Criminal Law Basics

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State and federal governments enact legislation that is the foundation for criminal law. Criminal law, also known as penal law, governs individual actions and can make specific actions illegal. The government enforces criminal law by doling out punishments based on the severity of individual crimes. Basic criminal punishments vary greatly from country to country, though the most violent crimes, such as murder and rape, tend to be severely punished across the board. Even within the United States, criminal law can carry very different penalties with an extensive range of punishments. The most severe of these consequences is capital punishment, or the death penalty, which has not been in use in many states for over two decades.

The United States Congress and state legislatures enact criminal laws. State courts have traditionally been the ones which make criminal laws, based upon existing common law inherited from England. Most ordinary crimes are covered by state criminal laws. Federal laws deal with federal taxes, federal property, federal employees, receipt of federal benefits, federally guaranteed civil rights, and crimes involving interstate commerce.

There are various types of crimes as well. The two main categories are felonies and misdemeanors. The crime's seriousness and the length of the punishment determine its categorization. Felonies are more serious crimes usually punishable with a longer sentence. Incarceration for felony crimes will usually take place in a state or federal prison. When you are charged with a felony crime, you have the right to a jury trial. The common law felonies include murder, kidnapping, treason, burglary, rape, and robbery.

The other category, misdemeanors, are crimes that receive less of a punishment, generally less than one year's imprisonment, in a county or local jail. If the crime is considered serious enough, which is dependent on the judge, then you may have the right to a jury.

There are different degrees of crimes. First degree is the most serious, and the least serious is fourth degree. First degree includes murder, sexual assault and kidnapping.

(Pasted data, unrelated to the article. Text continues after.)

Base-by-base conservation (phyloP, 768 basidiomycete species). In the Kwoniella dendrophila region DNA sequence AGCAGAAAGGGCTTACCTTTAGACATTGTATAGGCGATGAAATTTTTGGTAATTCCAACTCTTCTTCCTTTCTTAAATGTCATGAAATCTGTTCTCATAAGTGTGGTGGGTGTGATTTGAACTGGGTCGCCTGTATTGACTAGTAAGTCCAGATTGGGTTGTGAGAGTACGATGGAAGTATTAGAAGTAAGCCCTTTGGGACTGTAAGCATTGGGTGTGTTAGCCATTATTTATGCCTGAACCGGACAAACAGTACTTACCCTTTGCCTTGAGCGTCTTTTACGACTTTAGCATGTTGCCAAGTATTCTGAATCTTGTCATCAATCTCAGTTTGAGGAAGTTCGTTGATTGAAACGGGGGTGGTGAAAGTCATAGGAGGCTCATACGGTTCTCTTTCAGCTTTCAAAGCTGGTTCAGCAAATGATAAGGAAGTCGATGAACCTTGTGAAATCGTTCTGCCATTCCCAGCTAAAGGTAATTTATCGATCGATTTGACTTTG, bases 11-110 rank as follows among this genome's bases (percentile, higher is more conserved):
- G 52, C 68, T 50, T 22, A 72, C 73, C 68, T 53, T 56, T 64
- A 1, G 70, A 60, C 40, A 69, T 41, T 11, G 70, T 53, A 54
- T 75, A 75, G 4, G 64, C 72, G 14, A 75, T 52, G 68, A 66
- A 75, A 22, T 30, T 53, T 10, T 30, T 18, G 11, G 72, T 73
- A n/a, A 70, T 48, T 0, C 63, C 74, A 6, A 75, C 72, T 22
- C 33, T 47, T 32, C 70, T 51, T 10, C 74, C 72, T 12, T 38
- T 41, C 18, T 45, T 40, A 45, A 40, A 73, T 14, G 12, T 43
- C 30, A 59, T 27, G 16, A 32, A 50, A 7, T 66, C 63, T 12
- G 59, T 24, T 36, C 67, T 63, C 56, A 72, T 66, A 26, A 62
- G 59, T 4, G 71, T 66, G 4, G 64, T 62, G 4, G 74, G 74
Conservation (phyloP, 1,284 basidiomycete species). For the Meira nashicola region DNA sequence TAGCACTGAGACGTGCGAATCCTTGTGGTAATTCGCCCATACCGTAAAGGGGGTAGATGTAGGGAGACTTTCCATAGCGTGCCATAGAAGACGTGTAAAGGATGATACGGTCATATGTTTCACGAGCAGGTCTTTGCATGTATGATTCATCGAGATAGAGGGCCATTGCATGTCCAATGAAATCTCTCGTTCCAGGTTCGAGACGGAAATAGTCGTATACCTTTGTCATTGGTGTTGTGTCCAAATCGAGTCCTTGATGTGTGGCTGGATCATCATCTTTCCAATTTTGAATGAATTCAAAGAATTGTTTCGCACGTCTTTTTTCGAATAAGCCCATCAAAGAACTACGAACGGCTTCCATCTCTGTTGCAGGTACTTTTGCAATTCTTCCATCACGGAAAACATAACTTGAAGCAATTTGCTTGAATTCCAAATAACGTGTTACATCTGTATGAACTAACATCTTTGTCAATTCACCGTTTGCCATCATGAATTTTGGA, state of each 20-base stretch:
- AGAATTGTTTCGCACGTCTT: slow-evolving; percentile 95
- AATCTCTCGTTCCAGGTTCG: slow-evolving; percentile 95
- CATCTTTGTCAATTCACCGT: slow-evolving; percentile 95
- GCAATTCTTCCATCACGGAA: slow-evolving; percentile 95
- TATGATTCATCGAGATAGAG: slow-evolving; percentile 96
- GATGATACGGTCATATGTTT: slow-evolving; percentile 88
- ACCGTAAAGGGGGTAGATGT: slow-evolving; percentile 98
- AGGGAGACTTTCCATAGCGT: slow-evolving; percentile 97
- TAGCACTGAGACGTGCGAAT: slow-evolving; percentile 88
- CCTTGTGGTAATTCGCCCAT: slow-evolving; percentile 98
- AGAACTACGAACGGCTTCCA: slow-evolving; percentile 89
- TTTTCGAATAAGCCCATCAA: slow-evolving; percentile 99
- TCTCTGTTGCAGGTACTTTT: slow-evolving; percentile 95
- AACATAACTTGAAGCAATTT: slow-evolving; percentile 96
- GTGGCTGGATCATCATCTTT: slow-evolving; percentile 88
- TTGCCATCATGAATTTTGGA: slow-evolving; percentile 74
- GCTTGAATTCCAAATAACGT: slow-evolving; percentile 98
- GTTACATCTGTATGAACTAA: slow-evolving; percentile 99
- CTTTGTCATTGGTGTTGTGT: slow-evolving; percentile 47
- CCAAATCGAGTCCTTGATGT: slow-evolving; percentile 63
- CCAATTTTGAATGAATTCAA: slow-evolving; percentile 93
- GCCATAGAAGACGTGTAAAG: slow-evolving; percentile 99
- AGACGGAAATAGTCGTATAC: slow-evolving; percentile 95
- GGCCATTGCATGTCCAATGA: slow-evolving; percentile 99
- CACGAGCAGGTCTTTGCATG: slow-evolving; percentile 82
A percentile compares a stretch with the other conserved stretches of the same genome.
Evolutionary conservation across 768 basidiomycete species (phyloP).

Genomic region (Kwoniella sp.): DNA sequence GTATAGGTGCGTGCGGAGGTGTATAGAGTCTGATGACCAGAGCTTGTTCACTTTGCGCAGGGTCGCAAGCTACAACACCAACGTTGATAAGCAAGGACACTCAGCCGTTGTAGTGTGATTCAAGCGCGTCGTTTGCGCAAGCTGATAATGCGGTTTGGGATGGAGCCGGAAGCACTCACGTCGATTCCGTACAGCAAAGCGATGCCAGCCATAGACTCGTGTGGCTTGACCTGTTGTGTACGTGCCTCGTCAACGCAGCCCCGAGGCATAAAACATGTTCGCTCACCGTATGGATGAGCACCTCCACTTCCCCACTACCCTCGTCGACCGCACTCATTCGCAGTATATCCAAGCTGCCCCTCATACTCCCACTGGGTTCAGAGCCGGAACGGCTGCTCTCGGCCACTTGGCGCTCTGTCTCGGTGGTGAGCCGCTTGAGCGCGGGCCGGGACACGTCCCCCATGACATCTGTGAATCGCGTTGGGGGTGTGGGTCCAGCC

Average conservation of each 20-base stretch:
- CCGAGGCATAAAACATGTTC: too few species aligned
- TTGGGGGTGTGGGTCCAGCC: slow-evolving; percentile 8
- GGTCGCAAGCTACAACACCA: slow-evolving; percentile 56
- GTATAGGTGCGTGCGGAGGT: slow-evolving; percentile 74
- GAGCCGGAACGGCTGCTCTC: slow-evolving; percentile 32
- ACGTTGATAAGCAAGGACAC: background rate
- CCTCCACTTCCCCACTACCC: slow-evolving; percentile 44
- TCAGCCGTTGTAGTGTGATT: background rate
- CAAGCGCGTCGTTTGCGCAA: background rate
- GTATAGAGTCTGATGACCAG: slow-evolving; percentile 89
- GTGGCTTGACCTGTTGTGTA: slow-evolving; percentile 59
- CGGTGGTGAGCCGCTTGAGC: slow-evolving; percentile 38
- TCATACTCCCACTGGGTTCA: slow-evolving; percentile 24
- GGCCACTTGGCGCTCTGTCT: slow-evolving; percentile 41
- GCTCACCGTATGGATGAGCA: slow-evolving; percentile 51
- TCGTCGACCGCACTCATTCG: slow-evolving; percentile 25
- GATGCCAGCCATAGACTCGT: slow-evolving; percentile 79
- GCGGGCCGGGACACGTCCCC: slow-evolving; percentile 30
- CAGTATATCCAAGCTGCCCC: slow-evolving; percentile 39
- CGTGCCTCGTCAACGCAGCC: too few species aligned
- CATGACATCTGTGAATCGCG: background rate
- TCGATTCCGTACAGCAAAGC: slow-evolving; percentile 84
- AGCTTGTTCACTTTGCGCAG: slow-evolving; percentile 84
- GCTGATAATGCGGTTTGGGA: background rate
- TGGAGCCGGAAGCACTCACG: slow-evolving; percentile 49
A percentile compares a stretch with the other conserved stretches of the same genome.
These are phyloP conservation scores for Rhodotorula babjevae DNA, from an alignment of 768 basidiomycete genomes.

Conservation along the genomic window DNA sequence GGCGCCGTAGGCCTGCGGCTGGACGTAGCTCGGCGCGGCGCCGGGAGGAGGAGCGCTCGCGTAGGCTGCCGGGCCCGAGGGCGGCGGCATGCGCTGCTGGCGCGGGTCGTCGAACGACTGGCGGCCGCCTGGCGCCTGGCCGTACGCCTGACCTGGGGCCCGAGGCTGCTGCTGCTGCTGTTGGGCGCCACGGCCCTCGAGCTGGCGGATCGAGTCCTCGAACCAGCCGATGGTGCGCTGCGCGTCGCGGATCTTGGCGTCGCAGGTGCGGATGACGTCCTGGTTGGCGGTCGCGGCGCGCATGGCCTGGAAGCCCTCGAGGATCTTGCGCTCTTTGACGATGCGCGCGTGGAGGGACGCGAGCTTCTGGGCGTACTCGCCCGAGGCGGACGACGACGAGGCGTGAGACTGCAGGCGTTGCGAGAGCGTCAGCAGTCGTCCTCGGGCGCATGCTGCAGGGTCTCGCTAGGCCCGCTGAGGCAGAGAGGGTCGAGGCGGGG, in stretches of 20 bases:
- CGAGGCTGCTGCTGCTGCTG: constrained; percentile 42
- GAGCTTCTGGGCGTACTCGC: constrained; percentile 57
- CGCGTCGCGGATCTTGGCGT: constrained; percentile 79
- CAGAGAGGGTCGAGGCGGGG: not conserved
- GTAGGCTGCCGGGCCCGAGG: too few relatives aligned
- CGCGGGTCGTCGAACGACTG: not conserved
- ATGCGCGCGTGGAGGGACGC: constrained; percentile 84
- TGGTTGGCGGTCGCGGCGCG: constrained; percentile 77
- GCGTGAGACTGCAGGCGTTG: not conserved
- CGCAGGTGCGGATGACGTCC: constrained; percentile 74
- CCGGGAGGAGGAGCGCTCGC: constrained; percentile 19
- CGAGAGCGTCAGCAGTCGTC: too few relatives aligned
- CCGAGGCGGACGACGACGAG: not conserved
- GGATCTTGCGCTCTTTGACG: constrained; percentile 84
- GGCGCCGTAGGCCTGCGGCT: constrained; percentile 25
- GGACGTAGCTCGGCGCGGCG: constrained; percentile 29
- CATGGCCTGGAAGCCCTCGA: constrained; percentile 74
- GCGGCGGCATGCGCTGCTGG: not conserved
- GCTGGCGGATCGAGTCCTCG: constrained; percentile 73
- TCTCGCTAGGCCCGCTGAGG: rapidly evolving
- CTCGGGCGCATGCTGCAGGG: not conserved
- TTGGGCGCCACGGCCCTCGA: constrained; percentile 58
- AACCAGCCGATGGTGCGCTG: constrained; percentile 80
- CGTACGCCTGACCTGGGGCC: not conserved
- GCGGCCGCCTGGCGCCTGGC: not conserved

Each crime also has to contain specific elements that define the crime. For example, for a defendant to be convicted on a charge of murder, it must be proven during the trial that 1) the defendant had the intent to cause a person to be killed; that 2) the defendant did in fact kill another human being. If the death was accidental, it will not be considered murder, which attaches a requirement of malice aforethought, but will be charged as manslaughter instead.

Crimes tried in criminal courts range from trespassing and theft to a variety of degrees of murder, assault and sexual offenses. For the less severe offenses, the penalty can be as minor as having probation or being placed under house arrest for a certain amount of time. For some criminal motor violations, an offender may be punished by having his or her driver's license revoked for a period of time. For more severe offenses, long prison sentences, some without the possibility of parole, and capital punishment are possible sentences.

The process that is followed in a criminal trial process includes arrest, booking and the possibility of bail, arraignment, plea bargaining, a pre-trial hearing, a trial, and finally sentencing. If a defendant is found guilty it is very likely that an appeal will be filed, and there is a possibility that the criminal trial process will begin again in an appellate court if it is not denied.

If a person is going to be prosecuted for their crimes, then their arrest and booking will be followed by a complaint issued by a judge or an indictment issued by a grand jury. Two significant differences between a criminal trial and a civil trial have to do with the burden of proof, and the punishment that may be handed down. In a criminal trial a defendant is innocent until proven guilty beyond a reasonable doubt, while in a civil trial it is simply a preponderance of evidence, which is defined as 50% or more, that is sufficient to bring down a guilty verdict. Not surprisingly, because the standards for proving someone guilty in a civil trial are not as stringent, the punishments that can be doled out in a civil case are not as severe. In criminal convictions, defendants' liberties are taken away through prison sentences or other restrictions. In civil trials, the defendant is usually punished by having to pay reparations.